BH: If you turn out to be the best-informed atheist to convert to Christianity that one can find, then your conversion story might be less compelling if you seem subject to confounding levels of anger, guilt and angst. Also, your witness (and that of e.g. Turkel and India) might come off as a little more courageous if you dared (as the Sec Web and I do) to actually link to opposing sites.

AJ: If I am the best informed ex-atheist, my emotions should make no difference. I should be able to present my intellectual reasons for my conversion and atheists should read them and convert by the dozens.

Your emotions of course make no difference to whether your arguments are objectively better than their best counter-arguments. But your emotions make all the difference to someone like me trying to determine whether your comparison of the arguments has been confounded by non-rational factors, and thus are relevant in evaluating whether you know of arguments that should persuade someone who currently is the well-informed atheist that you once were.
AJ: However, my goal is not to convert atheists; my presence on the web is to encourage Christians.
So, despite your talk about truth below, you are more interested in Joe Web Surfer remaining Christian than in him having solid reasons for believing whatever it is he believes. My goal is the opposite: promote truth by elucidation of the best evidence, and have confidence that truth in the long run defeats falsehood.
AJ: I will never link to atheist sites for the same reason my Christian bookstore doesn't carry Hustler magazine. If one wants Hustler magazine, one knows where they can find it.
Your analogy is ridiculously specious, and merely confirms your inadequate commitment to light and truth. If you were confident that Christianity's case was stronger than atheism's, you would loudly refer Christians toward the latter, in order to strengthen their belief. By contrast, we on the Secular Web do not fear light and truth, and are eager for people to compare what we write with Christianity's best arguments.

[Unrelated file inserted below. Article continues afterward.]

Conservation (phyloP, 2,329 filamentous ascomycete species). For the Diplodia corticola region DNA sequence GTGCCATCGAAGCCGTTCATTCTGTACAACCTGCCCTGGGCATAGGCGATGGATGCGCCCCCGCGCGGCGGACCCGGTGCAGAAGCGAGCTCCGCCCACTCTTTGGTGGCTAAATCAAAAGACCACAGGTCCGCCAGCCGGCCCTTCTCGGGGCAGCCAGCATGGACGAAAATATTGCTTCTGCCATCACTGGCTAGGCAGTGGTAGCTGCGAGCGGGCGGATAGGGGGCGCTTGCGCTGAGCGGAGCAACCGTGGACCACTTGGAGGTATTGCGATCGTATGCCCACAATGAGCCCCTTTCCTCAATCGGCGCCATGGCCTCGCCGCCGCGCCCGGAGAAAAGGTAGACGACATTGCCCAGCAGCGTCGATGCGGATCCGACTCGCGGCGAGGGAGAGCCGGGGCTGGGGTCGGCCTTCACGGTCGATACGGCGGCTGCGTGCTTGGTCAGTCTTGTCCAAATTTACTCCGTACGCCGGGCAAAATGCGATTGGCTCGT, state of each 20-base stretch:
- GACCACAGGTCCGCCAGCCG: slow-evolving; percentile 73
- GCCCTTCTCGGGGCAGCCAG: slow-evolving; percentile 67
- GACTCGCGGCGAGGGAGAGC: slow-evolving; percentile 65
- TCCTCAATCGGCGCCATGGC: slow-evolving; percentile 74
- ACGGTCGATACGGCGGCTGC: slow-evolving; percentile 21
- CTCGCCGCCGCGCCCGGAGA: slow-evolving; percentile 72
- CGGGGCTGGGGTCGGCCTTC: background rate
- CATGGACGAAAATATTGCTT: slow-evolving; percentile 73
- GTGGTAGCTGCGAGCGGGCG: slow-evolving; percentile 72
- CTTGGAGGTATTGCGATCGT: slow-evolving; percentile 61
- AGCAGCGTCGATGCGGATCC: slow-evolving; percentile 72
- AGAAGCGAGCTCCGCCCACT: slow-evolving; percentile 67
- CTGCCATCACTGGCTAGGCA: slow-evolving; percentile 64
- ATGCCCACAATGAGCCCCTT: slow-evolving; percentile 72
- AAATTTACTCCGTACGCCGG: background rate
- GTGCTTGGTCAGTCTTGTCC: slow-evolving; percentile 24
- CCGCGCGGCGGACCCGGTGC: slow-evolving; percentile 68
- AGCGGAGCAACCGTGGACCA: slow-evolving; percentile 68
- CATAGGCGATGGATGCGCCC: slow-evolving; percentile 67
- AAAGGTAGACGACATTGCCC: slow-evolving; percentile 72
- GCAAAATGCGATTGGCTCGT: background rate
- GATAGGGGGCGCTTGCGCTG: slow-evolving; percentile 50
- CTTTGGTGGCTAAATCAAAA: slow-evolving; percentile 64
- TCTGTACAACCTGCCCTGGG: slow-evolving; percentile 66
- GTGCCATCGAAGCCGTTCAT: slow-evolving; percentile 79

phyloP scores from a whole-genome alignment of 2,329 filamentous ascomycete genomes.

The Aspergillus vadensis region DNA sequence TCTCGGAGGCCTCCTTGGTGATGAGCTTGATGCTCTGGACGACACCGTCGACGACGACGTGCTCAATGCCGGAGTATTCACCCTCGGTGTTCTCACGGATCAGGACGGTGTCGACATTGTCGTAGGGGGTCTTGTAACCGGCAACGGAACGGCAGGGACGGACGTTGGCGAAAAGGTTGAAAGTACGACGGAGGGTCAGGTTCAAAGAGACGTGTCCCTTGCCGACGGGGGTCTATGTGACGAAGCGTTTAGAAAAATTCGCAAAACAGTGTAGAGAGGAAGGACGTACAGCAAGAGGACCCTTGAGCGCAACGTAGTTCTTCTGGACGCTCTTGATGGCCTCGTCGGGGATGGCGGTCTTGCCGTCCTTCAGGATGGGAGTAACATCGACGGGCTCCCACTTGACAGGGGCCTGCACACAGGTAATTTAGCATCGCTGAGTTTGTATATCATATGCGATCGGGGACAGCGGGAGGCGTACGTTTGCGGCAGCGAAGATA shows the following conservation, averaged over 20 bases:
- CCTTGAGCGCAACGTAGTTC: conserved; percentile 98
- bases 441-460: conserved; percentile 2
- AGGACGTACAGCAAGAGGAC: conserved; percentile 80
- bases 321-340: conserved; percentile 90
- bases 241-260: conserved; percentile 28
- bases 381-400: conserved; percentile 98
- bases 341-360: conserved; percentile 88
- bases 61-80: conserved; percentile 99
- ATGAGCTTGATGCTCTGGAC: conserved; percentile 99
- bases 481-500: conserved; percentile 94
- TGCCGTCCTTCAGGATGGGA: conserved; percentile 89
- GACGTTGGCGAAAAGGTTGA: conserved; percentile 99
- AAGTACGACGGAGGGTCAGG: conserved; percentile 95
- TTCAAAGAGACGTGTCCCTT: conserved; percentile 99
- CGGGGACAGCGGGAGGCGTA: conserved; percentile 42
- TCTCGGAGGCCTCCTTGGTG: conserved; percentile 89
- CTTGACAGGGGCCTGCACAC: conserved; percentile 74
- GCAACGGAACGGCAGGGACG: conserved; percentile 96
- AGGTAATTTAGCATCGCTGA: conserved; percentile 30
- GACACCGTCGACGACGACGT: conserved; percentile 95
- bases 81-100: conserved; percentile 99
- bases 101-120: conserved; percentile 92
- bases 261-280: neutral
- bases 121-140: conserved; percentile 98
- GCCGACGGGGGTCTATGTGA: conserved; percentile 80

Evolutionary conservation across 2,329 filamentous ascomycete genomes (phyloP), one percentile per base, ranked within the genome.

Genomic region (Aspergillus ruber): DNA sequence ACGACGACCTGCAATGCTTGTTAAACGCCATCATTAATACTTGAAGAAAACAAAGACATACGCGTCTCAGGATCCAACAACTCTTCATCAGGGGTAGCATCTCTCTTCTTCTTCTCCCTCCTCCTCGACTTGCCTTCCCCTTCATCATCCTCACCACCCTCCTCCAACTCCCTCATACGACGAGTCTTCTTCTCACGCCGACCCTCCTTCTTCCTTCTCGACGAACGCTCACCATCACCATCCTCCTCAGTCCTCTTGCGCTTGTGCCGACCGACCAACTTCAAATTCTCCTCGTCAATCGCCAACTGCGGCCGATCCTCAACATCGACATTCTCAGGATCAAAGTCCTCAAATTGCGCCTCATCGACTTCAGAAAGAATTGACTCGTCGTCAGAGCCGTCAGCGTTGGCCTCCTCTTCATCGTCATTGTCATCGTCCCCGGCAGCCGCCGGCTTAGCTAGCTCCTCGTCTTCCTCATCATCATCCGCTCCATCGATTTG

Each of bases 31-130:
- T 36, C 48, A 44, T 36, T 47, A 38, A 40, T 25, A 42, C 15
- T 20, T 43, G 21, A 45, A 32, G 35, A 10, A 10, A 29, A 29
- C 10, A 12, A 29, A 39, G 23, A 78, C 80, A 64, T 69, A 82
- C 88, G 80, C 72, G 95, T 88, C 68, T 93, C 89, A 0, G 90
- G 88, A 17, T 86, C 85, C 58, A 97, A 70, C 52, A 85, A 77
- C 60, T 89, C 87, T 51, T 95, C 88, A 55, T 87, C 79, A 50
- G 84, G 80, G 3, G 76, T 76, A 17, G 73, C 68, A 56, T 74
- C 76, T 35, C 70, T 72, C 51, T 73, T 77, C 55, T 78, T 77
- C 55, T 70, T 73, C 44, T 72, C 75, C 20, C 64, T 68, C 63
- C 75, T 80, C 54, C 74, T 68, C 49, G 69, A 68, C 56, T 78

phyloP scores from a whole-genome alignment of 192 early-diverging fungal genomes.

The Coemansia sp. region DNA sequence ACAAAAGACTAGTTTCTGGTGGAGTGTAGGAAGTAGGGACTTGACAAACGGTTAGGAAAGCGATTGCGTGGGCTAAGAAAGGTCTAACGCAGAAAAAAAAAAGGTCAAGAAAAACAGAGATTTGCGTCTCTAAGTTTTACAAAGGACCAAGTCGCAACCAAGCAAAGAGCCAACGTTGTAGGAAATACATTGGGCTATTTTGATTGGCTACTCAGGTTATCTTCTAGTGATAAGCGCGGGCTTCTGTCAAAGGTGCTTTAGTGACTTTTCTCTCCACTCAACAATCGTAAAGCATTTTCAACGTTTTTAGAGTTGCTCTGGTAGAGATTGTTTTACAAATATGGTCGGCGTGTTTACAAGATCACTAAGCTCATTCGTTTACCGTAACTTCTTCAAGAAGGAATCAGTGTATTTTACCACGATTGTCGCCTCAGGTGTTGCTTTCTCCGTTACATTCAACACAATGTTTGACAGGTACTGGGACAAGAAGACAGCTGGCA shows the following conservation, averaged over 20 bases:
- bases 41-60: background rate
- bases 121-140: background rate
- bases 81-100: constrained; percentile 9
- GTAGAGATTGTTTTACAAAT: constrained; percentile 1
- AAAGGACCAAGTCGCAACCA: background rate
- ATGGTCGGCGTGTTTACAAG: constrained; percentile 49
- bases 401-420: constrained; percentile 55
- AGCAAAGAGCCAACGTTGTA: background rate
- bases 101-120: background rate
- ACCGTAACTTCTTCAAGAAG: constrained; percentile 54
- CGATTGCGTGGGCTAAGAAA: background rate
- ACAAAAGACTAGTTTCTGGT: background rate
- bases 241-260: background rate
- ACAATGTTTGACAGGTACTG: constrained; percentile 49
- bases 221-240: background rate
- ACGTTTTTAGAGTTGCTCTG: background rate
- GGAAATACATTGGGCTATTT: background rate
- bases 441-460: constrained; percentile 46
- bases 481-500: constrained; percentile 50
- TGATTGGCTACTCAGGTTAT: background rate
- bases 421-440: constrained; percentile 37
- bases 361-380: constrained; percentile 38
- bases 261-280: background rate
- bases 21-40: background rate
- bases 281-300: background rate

AJ: Most of my friends are either church goers who don't believe in the reality of God but who believe that the concept promotes morality, or atheists who are apathetic in their non-belief. I do have two friends who are a little more vocal in their disbelief. One is a lady, whom I love very dearly, and she has been a life long friend and a good example. The other is a man who is very articulate concerning his atheism, but who leaves much to be desired concerning his character.
To clarify: have you interacted with a nontheist who was (nearly) as well-informed and intelligent an atheist as you were but who nevertheless seems to have a good character and a solid sense of hope and meaning in life?  Would the example of such a nontheist have been able to lower the probability of your conversion to Christianity?
AJ: The only time I have met a humanist ‘in real life’ who hated Christians was when I met my husband. It was our mutual hatred and criticism of the church that allowed us to fall in love and get married.
I hope your mutual happiness survived your conversion to Christianity, since it apparently didn't so survive for Mr. Jordan.
AJ: I don't dispute the fact that most non-theists believe their life has meaning.
Which is more likely to serve better: a meaning rigidly dictated by a confusing and contradictory set of millenia-old texts, or a meaning self-chosen through an ongoing evaluation of one's nature and of mankind's entire accumulated experience with meaningfulness (which includes the aforementioned texts)?
AJ: However, I consider any self-assigned meaning to be worthless.
I do not dispute that theists believe their life has meaning, and I don't even think that self-delusion is always entirely without worth, since for some people the only ready alternative is confusion, fear, angst, and hopelessness.
AJ: If God is real, all of our lives, whether we believe in His reality or not, have an inherent, genuine and objective purpose, even if we aren't aware of what that purpose may be.